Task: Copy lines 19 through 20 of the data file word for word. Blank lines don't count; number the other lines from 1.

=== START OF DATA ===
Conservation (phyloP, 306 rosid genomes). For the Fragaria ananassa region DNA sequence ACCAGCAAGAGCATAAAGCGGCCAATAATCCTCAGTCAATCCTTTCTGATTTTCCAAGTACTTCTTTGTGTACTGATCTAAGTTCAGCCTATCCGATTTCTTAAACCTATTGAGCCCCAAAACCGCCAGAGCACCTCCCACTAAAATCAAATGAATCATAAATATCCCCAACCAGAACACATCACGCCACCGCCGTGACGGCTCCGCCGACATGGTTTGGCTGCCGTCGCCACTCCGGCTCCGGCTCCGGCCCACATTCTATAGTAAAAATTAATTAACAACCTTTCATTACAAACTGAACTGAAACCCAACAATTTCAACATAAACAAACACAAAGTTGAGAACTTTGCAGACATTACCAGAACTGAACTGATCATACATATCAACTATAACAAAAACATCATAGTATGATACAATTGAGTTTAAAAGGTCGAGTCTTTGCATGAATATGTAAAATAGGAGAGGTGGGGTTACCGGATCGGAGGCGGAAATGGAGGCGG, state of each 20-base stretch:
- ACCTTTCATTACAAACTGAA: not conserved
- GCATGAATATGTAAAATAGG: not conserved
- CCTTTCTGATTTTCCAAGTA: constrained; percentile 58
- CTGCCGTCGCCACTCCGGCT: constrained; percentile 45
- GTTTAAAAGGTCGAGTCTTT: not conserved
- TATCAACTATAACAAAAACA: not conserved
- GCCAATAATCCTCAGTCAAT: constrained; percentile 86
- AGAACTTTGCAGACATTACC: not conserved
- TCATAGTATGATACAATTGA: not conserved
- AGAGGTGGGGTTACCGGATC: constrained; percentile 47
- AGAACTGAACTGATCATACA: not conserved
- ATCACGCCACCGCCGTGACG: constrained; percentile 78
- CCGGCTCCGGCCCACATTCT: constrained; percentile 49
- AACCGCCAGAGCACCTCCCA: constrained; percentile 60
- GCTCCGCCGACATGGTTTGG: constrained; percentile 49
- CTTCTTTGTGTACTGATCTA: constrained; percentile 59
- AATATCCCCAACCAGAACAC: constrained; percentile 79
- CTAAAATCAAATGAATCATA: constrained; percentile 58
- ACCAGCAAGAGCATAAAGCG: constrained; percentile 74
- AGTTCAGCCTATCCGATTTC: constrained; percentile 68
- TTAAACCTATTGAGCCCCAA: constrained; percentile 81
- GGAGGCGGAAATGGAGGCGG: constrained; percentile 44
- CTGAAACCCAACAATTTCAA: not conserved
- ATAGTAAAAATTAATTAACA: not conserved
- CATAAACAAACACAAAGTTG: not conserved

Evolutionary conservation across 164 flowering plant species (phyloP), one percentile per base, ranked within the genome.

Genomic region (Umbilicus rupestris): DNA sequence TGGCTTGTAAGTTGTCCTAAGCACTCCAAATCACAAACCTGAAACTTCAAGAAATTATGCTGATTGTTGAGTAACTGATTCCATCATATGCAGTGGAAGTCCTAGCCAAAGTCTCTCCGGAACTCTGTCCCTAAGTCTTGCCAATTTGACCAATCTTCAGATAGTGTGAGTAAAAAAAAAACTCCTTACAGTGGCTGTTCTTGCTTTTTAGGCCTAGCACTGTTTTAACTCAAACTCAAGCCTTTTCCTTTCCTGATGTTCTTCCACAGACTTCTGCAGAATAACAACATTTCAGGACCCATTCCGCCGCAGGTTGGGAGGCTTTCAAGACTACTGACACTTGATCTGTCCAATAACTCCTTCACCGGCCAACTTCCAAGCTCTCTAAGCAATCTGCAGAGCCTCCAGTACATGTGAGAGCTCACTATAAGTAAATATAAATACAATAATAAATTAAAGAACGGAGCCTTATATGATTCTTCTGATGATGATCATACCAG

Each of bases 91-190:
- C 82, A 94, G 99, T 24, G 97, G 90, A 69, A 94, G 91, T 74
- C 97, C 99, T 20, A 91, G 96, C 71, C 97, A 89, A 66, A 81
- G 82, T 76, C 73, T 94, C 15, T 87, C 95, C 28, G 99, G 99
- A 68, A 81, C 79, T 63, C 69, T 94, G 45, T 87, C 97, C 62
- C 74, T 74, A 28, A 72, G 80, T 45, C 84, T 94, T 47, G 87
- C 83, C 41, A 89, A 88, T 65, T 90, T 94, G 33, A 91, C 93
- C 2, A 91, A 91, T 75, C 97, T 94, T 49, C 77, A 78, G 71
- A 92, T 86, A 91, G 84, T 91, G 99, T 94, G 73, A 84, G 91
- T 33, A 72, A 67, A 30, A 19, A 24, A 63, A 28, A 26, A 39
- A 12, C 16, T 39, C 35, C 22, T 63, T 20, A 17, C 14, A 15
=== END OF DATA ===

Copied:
- CTAAAATCAAATGAATCATA: constrained; percentile 58
- ACCAGCAAGAGCATAAAGCG: constrained; percentile 74